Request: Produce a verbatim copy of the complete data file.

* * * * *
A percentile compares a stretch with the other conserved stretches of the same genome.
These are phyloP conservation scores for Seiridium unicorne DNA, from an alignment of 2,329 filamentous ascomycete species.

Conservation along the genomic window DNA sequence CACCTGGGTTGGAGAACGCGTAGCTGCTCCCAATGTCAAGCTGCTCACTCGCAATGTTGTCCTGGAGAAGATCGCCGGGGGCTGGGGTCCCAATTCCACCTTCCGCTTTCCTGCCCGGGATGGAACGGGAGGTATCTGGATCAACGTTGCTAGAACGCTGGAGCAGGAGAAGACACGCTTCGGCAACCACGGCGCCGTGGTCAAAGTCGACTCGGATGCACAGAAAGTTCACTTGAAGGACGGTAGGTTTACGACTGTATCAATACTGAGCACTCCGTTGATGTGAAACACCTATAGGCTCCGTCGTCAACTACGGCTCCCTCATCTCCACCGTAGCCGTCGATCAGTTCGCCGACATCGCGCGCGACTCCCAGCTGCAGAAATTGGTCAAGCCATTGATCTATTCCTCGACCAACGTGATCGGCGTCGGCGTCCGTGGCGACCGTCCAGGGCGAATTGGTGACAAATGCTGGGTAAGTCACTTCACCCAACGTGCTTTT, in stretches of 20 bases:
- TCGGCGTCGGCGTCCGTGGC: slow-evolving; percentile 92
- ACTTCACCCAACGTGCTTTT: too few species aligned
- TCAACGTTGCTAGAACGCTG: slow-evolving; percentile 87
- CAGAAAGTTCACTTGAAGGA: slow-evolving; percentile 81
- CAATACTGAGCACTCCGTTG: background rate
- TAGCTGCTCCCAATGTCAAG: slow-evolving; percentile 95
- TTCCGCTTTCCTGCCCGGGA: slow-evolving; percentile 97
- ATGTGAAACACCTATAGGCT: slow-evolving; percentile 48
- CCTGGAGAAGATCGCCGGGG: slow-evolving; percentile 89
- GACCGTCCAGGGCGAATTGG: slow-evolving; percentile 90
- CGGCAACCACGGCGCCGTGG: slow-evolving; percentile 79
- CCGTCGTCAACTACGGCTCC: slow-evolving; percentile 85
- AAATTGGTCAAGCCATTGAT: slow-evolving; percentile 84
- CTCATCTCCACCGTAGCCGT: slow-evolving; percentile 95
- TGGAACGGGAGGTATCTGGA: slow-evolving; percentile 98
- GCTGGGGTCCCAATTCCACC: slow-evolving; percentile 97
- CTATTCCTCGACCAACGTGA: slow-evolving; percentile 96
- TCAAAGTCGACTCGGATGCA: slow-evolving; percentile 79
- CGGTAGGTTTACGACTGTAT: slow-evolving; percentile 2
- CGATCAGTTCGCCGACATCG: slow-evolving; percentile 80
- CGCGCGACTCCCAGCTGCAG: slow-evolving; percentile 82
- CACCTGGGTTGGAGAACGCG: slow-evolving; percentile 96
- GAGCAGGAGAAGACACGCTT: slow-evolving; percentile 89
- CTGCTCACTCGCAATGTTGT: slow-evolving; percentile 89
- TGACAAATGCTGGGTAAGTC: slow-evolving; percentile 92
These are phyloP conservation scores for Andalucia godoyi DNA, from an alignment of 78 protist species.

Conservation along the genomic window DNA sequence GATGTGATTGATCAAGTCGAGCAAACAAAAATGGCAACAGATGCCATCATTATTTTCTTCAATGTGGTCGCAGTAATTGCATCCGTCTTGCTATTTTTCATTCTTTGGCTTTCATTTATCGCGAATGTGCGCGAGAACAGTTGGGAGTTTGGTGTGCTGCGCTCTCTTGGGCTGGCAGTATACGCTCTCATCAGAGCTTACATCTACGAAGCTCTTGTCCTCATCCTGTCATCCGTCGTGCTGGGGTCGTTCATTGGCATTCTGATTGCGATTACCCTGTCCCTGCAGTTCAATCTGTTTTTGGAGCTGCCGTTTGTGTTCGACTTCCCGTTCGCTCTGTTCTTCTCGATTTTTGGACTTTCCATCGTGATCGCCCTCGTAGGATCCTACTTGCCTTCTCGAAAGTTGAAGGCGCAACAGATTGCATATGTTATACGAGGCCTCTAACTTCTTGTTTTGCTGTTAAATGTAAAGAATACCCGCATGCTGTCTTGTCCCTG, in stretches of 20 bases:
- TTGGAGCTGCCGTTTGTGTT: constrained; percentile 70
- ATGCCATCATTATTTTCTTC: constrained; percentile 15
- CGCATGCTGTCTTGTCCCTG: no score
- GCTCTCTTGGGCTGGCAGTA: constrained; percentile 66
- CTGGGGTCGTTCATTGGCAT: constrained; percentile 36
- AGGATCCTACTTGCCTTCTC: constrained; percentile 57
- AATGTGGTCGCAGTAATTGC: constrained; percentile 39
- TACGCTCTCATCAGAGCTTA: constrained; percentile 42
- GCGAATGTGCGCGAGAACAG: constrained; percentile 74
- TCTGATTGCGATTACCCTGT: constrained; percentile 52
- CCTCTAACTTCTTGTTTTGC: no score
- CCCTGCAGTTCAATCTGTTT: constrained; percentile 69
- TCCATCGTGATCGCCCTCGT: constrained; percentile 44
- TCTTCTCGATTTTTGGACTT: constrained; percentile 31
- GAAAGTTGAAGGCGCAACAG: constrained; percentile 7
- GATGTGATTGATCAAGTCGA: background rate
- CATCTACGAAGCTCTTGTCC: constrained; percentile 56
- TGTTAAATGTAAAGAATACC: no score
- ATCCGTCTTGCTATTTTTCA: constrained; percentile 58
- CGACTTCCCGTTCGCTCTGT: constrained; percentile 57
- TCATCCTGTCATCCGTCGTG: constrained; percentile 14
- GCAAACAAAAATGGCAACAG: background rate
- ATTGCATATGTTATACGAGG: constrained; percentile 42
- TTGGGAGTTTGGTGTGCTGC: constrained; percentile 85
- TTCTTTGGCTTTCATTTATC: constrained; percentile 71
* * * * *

A percentile compares a stretch with the other conserved stretches of the same genome.
These are phyloP conservation scores for Seiridium unicorne DNA, from an alignment of 2,329 filamentous ascomycete species.

Conservation along the genomic window DNA sequence CACCTGGGTTGGAGAACGCGTAGCTGCTCCCAATGTCAAGCTGCTCACTCGCAATGTTGTCCTGGAGAAGATCGCCGGGGGCTGGGGTCCCAATTCCACCTTCCGCTTTCCTGCCCGGGATGGAACGGGAGGTATCTGGATCAACGTTGCTAGAACGCTGGAGCAGGAGAAGACACGCTTCGGCAACCACGGCGCCGTGGTCAAAGTCGACTCGGATGCACAGAAAGTTCACTTGAAGGACGGTAGGTTTACGACTGTATCAATACTGAGCACTCCGTTGATGTGAAACACCTATAGGCTCCGTCGTCAACTACGGCTCCCTCATCTCCACCGTAGCCGTCGATCAGTTCGCCGACATCGCGCGCGACTCCCAGCTGCAGAAATTGGTCAAGCCATTGATCTATTCCTCGACCAACGTGATCGGCGTCGGCGTCCGTGGCGACCGTCCAGGGCGAATTGGTGACAAATGCTGGGTAAGTCACTTCACCCAACGTGCTTTT, in stretches of 20 bases:
- TCGGCGTCGGCGTCCGTGGC: slow-evolving; percentile 92
- ACTTCACCCAACGTGCTTTT: too few species aligned
- TCAACGTTGCTAGAACGCTG: slow-evolving; percentile 87
- CAGAAAGTTCACTTGAAGGA: slow-evolving; percentile 81
- CAATACTGAGCACTCCGTTG: background rate
- TAGCTGCTCCCAATGTCAAG: slow-evolving; percentile 95
- TTCCGCTTTCCTGCCCGGGA: slow-evolving; percentile 97
- ATGTGAAACACCTATAGGCT: slow-evolving; percentile 48
- CCTGGAGAAGATCGCCGGGG: slow-evolving; percentile 89
- GACCGTCCAGGGCGAATTGG: slow-evolving; percentile 90
- CGGCAACCACGGCGCCGTGG: slow-evolving; percentile 79
- CCGTCGTCAACTACGGCTCC: slow-evolving; percentile 85
- AAATTGGTCAAGCCATTGAT: slow-evolving; percentile 84
- CTCATCTCCACCGTAGCCGT: slow-evolving; percentile 95
- TGGAACGGGAGGTATCTGGA: slow-evolving; percentile 98
- GCTGGGGTCCCAATTCCACC: slow-evolving; percentile 97
- CTATTCCTCGACCAACGTGA: slow-evolving; percentile 96
- TCAAAGTCGACTCGGATGCA: slow-evolving; percentile 79
- CGGTAGGTTTACGACTGTAT: slow-evolving; percentile 2
- CGATCAGTTCGCCGACATCG: slow-evolving; percentile 80
- CGCGCGACTCCCAGCTGCAG: slow-evolving; percentile 82
- CACCTGGGTTGGAGAACGCG: slow-evolving; percentile 96
- GAGCAGGAGAAGACACGCTT: slow-evolving; percentile 89
- CTGCTCACTCGCAATGTTGT: slow-evolving; percentile 89
- TGACAAATGCTGGGTAAGTC: slow-evolving; percentile 92
These are phyloP conservation scores for Andalucia godoyi DNA, from an alignment of 78 protist species.

Conservation along the genomic window DNA sequence GATGTGATTGATCAAGTCGAGCAAACAAAAATGGCAACAGATGCCATCATTATTTTCTTCAATGTGGTCGCAGTAATTGCATCCGTCTTGCTATTTTTCATTCTTTGGCTTTCATTTATCGCGAATGTGCGCGAGAACAGTTGGGAGTTTGGTGTGCTGCGCTCTCTTGGGCTGGCAGTATACGCTCTCATCAGAGCTTACATCTACGAAGCTCTTGTCCTCATCCTGTCATCCGTCGTGCTGGGGTCGTTCATTGGCATTCTGATTGCGATTACCCTGTCCCTGCAGTTCAATCTGTTTTTGGAGCTGCCGTTTGTGTTCGACTTCCCGTTCGCTCTGTTCTTCTCGATTTTTGGACTTTCCATCGTGATCGCCCTCGTAGGATCCTACTTGCCTTCTCGAAAGTTGAAGGCGCAACAGATTGCATATGTTATACGAGGCCTCTAACTTCTTGTTTTGCTGTTAAATGTAAAGAATACCCGCATGCTGTCTTGTCCCTG, in stretches of 20 bases:
- TTGGAGCTGCCGTTTGTGTT: constrained; percentile 70
- ATGCCATCATTATTTTCTTC: constrained; percentile 15
- CGCATGCTGTCTTGTCCCTG: no score
- GCTCTCTTGGGCTGGCAGTA: constrained; percentile 66
- CTGGGGTCGTTCATTGGCAT: constrained; percentile 36
- AGGATCCTACTTGCCTTCTC: constrained; percentile 57
- AATGTGGTCGCAGTAATTGC: constrained; percentile 39
- TACGCTCTCATCAGAGCTTA: constrained; percentile 42
- GCGAATGTGCGCGAGAACAG: constrained; percentile 74
- TCTGATTGCGATTACCCTGT: constrained; percentile 52
- CCTCTAACTTCTTGTTTTGC: no score
- CCCTGCAGTTCAATCTGTTT: constrained; percentile 69
- TCCATCGTGATCGCCCTCGT: constrained; percentile 44
- TCTTCTCGATTTTTGGACTT: constrained; percentile 31
- GAAAGTTGAAGGCGCAACAG: constrained; percentile 7
- GATGTGATTGATCAAGTCGA: background rate
- CATCTACGAAGCTCTTGTCC: constrained; percentile 56
- TGTTAAATGTAAAGAATACC: no score
- ATCCGTCTTGCTATTTTTCA: constrained; percentile 58
- CGACTTCCCGTTCGCTCTGT: constrained; percentile 57
- TCATCCTGTCATCCGTCGTG: constrained; percentile 14
- GCAAACAAAAATGGCAACAG: background rate
- ATTGCATATGTTATACGAGG: constrained; percentile 42
- TTGGGAGTTTGGTGTGCTGC: constrained; percentile 85
- TTCTTTGGCTTTCATTTATC: constrained; percentile 71